Weber State's Rahe is college basketball's hidden gem
Randy Rahe has won two-thirds of his games as coach of the Wildcats
Ravell Call, Deseret News
OGDEN — In 2006, college basketball underwent extensive changeover within the coaching ranks. That year, 46 coaches acquired positions with mid-major programs.
Subsequently, 18 have been fired or resigned; 11 advanced on to more esteemed schools including eight in major conferences – Alabama, Auburn, Clemson, Colorado, Marquette, Oregon State, Providence and Texas A&M, while 17 coaches continue to pace the baseline seven years later.
Nestled in the 2006 hiring class is Weber State coach Randy Rahe. During his time in Ogden, he's accumulated the second-highest winning percentage (66 percent), the third most wins (139) and his 88-24 Big Sky record is the highest conference winning percentage (79 percent) among all 46 coaches.
Rahe, 52, deflects his success.
"I've learned to surround myself with good people — it starts with my staff and then our players," said Rahe, whose team is 20-5 and 14-2 in Big Sky play this season. "I think once you put that together, it's hard for me to screw them up too bad."
Rahe, whose short stature is better equipped for the pummel horse than a basketball court, was raised in a farming community in Bancroft, Iowa, in the 1960s with four "unbelievably competitive" brothers. He quickly realized, "If I don't fight they're going to kick my (butt)."
"He's a little guy, but he gets mean," Wildcats guard Scott Bamforth explained. "He's going to have it every day, and if you don't bring it, you're going to stand out because you're going to be the only one that's not."
Each passing achievement is unexpected for Rahe considering his first coaching position was a "Hoosieresk" high school with an enrollment of 70 students K through 12.
"I had seven kids on my team and nobody above 5-10," he said. "I needed to get the superintendent and the janitor so I had enough guys to scrimmage. But I loved it — I had to figure out ways to win games."
Rahe eventually joined current Utah State coach Stew Morrill at Colorado State in 1991 and spent the next 13 years enriching his knowledge.
"From him I pretty much learned everything," Rahe said.
After 18 years as an assistant, Rahe inherited a Weber State program in a midst of a rapid glissade. The Wildcats posted a 39-47 record, winning only 18 conference games in a three-year span before his arrival.
"My whole goal was: I want us to have a chance to win the league every year," Rahe said. "We want to be at the top. I wanted consistency, so every year we were going to be in the hunt."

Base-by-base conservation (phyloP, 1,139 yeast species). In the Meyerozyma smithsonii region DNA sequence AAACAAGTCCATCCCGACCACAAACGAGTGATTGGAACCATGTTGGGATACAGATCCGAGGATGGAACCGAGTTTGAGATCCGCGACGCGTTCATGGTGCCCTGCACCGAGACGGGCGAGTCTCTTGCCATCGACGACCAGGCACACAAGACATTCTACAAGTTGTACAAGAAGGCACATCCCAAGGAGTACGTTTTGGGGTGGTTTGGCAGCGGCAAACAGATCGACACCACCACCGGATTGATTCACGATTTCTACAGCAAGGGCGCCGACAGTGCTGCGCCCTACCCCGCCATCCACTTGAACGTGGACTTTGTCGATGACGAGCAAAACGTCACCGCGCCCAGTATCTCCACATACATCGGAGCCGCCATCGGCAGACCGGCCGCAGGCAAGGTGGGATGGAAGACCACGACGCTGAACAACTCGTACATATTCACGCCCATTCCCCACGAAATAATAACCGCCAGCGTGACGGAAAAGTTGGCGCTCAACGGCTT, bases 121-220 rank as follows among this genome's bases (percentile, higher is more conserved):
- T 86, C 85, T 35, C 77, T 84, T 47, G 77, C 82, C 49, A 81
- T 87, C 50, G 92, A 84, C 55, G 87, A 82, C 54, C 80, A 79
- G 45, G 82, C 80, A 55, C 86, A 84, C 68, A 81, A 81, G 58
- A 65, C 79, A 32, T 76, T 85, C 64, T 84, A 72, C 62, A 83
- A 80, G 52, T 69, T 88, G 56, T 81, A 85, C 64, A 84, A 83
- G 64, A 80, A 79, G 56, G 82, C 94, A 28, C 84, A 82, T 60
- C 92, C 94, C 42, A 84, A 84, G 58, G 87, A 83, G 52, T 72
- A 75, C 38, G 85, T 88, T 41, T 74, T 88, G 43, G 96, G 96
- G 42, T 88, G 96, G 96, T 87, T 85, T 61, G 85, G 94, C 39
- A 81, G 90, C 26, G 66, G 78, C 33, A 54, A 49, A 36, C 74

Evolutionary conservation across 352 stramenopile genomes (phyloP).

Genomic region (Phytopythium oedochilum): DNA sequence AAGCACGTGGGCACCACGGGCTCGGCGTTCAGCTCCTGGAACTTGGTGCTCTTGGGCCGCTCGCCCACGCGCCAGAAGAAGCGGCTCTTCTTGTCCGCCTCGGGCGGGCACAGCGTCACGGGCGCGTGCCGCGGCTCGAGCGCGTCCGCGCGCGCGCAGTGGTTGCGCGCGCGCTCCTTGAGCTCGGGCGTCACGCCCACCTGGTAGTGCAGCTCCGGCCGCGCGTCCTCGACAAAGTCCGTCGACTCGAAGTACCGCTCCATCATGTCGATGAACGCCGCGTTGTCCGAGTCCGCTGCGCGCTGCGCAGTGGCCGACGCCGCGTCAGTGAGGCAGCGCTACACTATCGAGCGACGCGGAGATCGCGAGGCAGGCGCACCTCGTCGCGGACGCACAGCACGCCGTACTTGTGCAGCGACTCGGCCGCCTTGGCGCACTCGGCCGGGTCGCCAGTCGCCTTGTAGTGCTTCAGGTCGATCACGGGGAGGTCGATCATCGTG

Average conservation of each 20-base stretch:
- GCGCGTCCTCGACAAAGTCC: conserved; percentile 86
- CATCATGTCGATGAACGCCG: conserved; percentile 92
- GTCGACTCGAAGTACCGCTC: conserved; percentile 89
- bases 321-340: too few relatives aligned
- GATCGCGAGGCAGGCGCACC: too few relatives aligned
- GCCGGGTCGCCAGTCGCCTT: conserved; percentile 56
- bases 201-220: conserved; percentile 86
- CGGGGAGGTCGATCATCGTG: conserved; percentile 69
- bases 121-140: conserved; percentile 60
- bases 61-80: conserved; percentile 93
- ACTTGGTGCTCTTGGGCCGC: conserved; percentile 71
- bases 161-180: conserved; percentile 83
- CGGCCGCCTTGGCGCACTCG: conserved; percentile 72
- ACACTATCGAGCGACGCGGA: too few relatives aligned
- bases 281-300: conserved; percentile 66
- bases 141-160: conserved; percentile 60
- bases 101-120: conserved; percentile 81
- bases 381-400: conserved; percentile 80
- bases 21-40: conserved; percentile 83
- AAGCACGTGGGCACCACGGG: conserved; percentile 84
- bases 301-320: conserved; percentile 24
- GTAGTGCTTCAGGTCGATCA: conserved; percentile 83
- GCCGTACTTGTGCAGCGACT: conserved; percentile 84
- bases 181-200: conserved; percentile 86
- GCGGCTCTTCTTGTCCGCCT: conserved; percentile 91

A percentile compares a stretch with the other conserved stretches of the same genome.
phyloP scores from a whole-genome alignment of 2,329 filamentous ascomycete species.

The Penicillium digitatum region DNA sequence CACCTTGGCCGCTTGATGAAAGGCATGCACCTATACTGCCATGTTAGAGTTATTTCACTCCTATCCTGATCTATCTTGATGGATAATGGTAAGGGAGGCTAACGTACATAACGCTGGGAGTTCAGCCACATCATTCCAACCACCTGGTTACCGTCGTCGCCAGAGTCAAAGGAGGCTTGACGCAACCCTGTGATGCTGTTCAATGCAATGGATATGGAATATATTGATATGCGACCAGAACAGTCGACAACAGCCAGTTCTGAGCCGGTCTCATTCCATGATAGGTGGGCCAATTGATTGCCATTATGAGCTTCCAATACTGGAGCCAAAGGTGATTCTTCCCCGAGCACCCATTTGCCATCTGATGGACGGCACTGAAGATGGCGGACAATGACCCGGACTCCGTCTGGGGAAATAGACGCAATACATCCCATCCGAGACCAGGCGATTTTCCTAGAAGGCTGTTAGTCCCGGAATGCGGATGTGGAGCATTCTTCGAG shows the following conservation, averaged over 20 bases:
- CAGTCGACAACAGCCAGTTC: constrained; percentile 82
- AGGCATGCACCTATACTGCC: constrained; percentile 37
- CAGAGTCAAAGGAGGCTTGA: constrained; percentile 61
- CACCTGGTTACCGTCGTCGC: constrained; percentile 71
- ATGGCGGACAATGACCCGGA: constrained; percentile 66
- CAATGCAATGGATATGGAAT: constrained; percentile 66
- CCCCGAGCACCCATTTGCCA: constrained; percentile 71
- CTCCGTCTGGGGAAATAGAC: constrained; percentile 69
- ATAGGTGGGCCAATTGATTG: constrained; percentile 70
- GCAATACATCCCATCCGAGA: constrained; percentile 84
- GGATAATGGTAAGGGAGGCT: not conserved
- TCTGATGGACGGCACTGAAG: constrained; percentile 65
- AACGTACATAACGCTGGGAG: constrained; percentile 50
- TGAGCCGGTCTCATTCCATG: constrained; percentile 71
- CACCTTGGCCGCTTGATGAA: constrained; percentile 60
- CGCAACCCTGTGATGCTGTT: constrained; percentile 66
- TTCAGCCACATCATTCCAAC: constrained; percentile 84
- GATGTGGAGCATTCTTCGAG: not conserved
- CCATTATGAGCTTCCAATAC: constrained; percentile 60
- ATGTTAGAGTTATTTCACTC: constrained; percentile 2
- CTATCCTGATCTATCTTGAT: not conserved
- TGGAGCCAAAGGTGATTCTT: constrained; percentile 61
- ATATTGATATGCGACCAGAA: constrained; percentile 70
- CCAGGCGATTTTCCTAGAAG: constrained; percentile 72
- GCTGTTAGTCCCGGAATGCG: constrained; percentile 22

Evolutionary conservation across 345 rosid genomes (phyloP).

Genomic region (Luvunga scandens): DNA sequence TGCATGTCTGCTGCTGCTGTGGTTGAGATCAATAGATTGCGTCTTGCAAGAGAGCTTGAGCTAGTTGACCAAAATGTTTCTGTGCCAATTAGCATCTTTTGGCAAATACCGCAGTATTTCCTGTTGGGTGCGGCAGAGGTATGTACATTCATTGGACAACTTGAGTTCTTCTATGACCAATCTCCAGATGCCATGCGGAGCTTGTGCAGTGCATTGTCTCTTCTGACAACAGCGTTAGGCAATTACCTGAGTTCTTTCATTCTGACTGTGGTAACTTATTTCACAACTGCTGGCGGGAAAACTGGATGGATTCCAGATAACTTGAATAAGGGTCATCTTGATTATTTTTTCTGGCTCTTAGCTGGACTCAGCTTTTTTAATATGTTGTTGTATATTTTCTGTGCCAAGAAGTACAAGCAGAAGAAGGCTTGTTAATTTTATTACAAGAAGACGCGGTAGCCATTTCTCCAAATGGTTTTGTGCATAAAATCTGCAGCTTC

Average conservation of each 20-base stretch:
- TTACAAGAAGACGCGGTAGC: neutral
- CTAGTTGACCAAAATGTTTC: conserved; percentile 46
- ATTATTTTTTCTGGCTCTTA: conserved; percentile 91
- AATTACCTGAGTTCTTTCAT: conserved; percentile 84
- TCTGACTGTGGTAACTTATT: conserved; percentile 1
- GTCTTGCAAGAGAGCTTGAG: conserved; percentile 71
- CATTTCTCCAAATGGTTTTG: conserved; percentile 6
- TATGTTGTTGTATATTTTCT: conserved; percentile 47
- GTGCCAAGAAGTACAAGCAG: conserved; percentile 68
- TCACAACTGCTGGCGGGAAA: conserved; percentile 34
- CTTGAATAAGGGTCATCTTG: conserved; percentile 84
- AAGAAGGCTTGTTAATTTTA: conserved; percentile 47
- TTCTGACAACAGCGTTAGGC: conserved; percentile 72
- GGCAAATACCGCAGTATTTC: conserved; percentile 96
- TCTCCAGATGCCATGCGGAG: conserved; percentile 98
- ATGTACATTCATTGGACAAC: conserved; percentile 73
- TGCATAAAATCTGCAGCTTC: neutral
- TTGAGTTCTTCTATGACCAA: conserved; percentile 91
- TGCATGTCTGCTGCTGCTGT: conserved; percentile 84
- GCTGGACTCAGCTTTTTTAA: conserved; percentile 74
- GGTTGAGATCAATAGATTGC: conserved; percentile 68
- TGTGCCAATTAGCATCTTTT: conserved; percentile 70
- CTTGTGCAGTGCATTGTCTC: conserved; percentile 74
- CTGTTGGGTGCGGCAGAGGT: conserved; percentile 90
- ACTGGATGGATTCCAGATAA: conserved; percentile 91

He began constructing a successful framework in recruiting. Rahe's vision prioritized morally sound character, emphasizing education, and reflected his hard-working, passionate mentality. The prototype has produced 18 all-conference players and 19 all-academic members, and in 2012, Weber State earned a perfect score of 1,000 in the NCAA APR (Academic Progress Rate).
"I think he sees how tough (players) are and if they're a team guy," WSU guard Davion Berry said. "He knows how to recruit guys that buy into the system."
With the disciplined structure, changes blossomed immediately. In his first year, Rahe guided the 'Cats to a 20-11 record and an NCAA tournament berth. His original intentions flourished with three regular-season titles while never finishing below third-place.
"I'll always remember him long gone from here," Bamforth said. "He did it the right way, everything he did, he did it for the team. He's a mentor and he's had an impact on a lot of people's lives. I'm just glad to be a part of that."
Rahe has garnished the third-most wins and is tied for the most BSC titles in school history. However, perhaps unjustly, he's scrutinized as merely a regular-season coach.
Five consecutive years, Rahe's teams have lost in the conference tournament, twice on their home court as the top-seed. In 2010, WSU relinquished a 20-point halftime lead to fourth-seeded Montana in its 66-65 defeat.
"That was easily the toughest loss we've had since we've been here," Rahe said, noting he occasionally flashes back. "We've moved beyond it, but I'll never forget that game for as long as I live.
"We screwed up," Rahe continued. "We were in position and didn't get it done and sometimes you have a helluva season and you don't win the right game. We're hungry to get back. It's what motivates us. We're going to get back over the hump — it's going to come."
Returning to the NCAA tournament would only intensify his legitimacy as one of the premier mid-major coaching candidates. Albeit, even now, speculation of larger programs luring Rahe from Weber is a perpetual concern despite his 2010 contract extension that stretches to 2017.
But for Rahe, his wife Laura and his two sons — Luke and Kade — Ogden is home. Reminiscent of his Iowa upbringing, it's deeply instilled within his heart.
"When Weber State hired me, they took a chance on me. I've always felt a great deal of loyalty," Rahe said. "If something ever did happen it would have to be something pretty special, and I haven't found anything — and I'm not looking. My family and I love Ogden. The people here have been tremendous. I really appreciate where I'm at. I feel like I have one of the best jobs in the country.
"Never say never. But, right now, I love where I'm at."
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